“What are you writing about this month?” my husband asked me a while back.
“Releasing a death grip on your iPhone after office hours,” I replied.
I thought it was a bad sign that he burst into laughter. “What do you know about letting go of your phone?”
I harrumphed. “At least I can empathize with those who have trouble letting go,” I grumbled.
During my clerkship, the federal government forbade clerks from receiving office emails on smartphones. (Something about national security.)
When I showed up at my law firm, I knew that expectations would be different, and I was excited to demonstrate that I was ready to be of assistance when needed. For the most part, this is a good thing. As lawyers, we operate in a deadline-driven environment. Clients appreciate getting a quick answer to a question; I like staying on top of things as they happen. That said, there are definitely times to put down the phone.
One night, after my husband handcrafted pasta and yelled “dinner’s ready,” I responded, “one moment,” as I hovered over the table finishing up an email. When I looked up into his dark glare, I realized the response should have been, “oh my gosh, that looks fantastic,” and that I needed to get my act together.
I reasoned that my ability to change hinged upon identifying my motivation: What was driving my compulsion to stay plugged in at all times? If I could address the “why,” I could perhaps find ways to modify my behavior.
After ruminating, I realized my compulsion for constant contact stems from a deep-seated fear that something is about to go terribly wrong. At any moment an email could be circulated revealing a terrible development or uncovering a hideous error in a case. Tracking events in real time meant I was assured that these pending disasters had not occurred.
Upon completing my self-evaluation, I realized that assuaging irrational insecurities is not a good reason to stay connected at all times. Even good reasons for staying connected — like providing excellent client service and staying linked to my colleagues — permit time off for dinner or a dog walk.
I needed a plan to save me from myself. I have since created rules that enable me to pose as a normal human being after work hours.
1. No phone during dinner: Now, I leave the phone in another room when it’s time for dinner. This way I will not be tempted to even check when I hear the buzz of an incoming message nor will I be tempted to hurry through dinner to check said message. Just placing the phone out of sight prevents me from twitching when I hear the buzz.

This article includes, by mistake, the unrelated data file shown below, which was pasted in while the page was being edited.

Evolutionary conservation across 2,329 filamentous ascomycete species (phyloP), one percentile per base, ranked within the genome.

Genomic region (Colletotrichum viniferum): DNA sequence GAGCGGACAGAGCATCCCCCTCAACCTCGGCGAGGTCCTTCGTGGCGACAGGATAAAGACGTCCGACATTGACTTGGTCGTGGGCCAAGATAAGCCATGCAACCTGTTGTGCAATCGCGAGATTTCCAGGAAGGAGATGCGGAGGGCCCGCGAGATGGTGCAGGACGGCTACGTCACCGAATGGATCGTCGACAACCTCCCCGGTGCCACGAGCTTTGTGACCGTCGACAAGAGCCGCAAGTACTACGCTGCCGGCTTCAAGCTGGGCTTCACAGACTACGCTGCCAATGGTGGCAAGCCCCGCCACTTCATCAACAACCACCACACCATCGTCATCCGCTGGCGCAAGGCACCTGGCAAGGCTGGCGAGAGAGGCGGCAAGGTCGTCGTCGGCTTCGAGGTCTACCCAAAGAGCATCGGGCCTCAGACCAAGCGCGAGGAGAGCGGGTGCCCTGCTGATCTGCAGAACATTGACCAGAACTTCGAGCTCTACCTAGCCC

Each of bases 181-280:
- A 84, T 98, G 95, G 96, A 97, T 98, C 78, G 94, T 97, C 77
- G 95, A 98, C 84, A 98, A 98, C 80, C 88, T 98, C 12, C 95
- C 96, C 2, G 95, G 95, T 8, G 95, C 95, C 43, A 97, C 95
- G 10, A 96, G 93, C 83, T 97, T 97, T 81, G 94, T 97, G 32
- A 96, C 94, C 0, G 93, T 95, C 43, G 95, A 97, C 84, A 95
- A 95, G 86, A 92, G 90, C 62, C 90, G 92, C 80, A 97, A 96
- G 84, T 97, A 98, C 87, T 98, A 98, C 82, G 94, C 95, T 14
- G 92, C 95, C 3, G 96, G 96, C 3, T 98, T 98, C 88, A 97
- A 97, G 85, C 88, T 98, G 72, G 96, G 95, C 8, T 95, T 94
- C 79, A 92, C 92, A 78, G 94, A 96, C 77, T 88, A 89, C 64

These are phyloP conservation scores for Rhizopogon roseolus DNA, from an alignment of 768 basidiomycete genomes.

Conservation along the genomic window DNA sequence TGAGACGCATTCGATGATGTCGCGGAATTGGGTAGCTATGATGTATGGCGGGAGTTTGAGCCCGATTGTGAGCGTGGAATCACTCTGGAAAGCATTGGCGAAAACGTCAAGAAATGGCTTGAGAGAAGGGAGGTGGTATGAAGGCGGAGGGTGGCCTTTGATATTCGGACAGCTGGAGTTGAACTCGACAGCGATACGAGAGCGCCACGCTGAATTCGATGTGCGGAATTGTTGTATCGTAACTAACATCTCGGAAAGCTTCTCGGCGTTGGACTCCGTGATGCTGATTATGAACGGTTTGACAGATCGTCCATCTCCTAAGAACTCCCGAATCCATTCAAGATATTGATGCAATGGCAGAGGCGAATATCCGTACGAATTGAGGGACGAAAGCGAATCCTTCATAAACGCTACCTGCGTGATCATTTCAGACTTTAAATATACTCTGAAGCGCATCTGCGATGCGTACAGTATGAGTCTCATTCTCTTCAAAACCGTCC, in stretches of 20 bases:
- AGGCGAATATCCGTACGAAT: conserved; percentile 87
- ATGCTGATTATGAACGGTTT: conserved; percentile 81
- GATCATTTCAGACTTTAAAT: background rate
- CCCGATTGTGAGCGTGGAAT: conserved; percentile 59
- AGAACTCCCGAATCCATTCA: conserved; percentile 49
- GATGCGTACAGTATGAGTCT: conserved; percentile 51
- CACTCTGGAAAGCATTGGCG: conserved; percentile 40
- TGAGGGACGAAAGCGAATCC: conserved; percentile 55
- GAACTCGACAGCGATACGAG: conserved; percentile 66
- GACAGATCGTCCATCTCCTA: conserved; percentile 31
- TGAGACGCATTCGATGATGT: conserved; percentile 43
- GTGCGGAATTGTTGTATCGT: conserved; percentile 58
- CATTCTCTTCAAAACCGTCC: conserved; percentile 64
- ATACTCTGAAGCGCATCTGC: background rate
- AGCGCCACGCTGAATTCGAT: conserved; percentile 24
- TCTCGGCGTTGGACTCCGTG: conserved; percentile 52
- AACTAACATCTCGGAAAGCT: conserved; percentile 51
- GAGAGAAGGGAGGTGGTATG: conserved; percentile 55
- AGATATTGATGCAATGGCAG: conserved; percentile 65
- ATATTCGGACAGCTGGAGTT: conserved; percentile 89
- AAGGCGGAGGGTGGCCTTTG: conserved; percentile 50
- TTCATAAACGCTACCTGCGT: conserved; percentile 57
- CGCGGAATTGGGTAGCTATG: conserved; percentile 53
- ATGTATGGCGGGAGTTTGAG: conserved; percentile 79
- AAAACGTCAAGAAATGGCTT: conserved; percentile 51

2. No phone during dog walks: This rule actually stems from the fact that it’s hard to hold a dog leash and check your email at the same time. I have a broken iPhone that can attest to my difficulties accomplishing both tasks simultaneously. My husband and I try to walk the dog each evening and our conversation improves when my phone is not a third party.
3. Turn off the buzzing noise at bedtime: I admit to being one of those Americans who sleeps with the phone beside my bed. The phone’s presence, however, has more to do with the fact that my cell phone moonlights as my alarm clock than it does with feeding my obsessions. By turning off the buzzing noise at bedtime, I can ensure a peaceful sleep without wondering if the buzzes necessitate immediate action.
These are my daily rules. Of course, I also follow all the rules that any good and decent person would take to heart: no texting in the movies, no phone at the symphony or the hospital, no phone in court, etc. etc. And, when a case is really cooking (and I know that I do need to be available in the evenings) I jettison the rules out the window.
It’s hard putting the phone down, but important to do so if I’m going to return to work refreshed and ready to go the next morning. When all else fails, I remember the words of my mother who had no trouble ignoring a ringing phone during dinner, family game night, or any other time she simply didn’t want to leave her family to answer the phone: “I’m not a doctor,” she would say, “no one is going to die if I don’t answer the phone.”
Isn’t that a relief?
Sybil Dunlop joined Greene Espel in 2010. Her practice focuses on representing individuals, corporations and public-sector entities in business and governmental defense litigation. She can be reached at email@example.com.